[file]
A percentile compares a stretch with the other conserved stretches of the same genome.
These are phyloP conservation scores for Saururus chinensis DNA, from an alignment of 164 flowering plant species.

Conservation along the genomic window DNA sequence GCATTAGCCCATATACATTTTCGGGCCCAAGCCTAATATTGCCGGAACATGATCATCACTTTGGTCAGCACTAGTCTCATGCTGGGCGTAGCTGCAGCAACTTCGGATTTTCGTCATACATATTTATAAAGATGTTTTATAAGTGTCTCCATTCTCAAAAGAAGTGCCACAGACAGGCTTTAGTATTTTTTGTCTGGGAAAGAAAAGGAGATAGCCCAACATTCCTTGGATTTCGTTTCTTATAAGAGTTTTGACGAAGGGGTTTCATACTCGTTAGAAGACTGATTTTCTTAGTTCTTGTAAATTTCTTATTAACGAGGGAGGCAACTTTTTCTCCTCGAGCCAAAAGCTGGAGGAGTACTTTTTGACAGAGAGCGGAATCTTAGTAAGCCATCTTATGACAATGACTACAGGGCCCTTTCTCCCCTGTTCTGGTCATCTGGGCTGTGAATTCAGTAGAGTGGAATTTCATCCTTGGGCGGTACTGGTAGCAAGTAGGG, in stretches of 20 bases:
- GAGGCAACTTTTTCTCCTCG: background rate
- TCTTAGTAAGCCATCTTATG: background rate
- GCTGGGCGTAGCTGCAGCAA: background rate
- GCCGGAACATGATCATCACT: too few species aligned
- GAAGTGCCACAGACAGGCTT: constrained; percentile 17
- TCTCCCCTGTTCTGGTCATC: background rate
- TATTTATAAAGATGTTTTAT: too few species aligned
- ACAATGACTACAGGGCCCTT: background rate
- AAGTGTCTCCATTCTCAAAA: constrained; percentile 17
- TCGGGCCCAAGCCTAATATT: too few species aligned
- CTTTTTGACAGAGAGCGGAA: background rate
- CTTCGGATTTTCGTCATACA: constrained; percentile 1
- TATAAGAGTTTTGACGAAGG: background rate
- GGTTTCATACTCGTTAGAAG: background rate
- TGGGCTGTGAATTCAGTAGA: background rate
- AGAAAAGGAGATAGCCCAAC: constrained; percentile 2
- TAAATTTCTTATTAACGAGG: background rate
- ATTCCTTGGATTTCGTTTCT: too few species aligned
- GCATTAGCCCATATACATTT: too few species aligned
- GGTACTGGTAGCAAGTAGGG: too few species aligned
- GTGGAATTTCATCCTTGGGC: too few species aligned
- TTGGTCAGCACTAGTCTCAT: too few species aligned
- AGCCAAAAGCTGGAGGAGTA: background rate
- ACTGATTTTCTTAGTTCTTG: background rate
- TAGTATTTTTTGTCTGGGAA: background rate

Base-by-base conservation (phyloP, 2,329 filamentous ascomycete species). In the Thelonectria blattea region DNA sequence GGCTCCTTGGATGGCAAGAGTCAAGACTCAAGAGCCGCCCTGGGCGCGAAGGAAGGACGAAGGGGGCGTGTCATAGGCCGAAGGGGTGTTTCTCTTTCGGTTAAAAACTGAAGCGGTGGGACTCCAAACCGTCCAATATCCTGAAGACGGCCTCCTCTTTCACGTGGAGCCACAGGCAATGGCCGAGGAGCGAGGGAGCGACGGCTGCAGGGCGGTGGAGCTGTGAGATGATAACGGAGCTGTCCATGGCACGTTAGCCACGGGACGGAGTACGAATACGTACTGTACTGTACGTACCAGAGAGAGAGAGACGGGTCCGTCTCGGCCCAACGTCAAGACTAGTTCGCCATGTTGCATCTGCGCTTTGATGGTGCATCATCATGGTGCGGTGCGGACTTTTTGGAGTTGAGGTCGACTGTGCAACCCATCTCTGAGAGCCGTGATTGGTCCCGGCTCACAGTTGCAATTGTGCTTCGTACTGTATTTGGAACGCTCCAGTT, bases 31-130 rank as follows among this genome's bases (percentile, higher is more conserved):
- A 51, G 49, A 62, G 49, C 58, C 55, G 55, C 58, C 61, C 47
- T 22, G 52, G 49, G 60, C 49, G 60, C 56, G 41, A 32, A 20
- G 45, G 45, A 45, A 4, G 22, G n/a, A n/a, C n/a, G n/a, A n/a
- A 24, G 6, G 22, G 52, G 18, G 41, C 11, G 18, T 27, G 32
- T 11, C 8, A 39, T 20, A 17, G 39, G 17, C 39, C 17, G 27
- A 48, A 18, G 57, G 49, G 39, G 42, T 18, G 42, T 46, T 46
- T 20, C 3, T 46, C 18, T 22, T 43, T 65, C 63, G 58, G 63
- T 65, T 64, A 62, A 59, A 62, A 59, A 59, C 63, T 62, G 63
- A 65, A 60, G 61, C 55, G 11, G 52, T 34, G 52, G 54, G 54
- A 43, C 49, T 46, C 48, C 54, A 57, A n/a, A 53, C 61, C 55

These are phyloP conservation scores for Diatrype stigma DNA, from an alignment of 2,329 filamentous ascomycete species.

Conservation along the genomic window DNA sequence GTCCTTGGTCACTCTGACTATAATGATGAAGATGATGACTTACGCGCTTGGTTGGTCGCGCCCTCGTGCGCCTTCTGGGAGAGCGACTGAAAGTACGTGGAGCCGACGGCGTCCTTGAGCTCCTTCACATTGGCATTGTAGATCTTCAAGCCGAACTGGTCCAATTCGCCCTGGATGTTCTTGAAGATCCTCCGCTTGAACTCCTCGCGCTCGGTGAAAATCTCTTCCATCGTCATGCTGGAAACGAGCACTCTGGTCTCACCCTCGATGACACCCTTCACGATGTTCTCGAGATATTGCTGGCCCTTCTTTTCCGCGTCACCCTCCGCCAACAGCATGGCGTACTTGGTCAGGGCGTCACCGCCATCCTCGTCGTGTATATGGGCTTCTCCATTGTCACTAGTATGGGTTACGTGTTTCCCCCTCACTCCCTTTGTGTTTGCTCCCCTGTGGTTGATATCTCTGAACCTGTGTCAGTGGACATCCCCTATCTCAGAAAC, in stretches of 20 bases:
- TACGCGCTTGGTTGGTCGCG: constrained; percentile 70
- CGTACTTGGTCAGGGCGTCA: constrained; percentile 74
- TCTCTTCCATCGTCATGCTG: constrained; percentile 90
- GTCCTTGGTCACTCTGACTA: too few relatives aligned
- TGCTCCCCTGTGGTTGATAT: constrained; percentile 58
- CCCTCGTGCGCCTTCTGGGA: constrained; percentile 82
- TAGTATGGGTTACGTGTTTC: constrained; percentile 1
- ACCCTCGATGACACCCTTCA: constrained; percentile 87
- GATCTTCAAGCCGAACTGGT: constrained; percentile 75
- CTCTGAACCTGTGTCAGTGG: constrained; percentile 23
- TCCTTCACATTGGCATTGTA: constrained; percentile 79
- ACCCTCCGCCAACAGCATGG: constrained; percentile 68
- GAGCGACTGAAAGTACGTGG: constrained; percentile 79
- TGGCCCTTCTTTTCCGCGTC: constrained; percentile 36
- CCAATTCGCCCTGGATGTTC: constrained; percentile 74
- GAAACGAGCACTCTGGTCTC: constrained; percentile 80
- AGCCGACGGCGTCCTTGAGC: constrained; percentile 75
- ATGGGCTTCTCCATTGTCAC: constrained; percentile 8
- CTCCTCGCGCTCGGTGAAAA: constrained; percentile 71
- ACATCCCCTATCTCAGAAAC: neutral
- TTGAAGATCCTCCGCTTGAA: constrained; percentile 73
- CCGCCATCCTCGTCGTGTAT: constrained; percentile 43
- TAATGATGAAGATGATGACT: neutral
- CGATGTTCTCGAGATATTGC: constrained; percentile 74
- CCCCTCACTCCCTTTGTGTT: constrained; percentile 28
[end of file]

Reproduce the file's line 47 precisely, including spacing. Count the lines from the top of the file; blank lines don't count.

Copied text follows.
- CCCTCGTGCGCCTTCTGGGA: constrained; percentile 82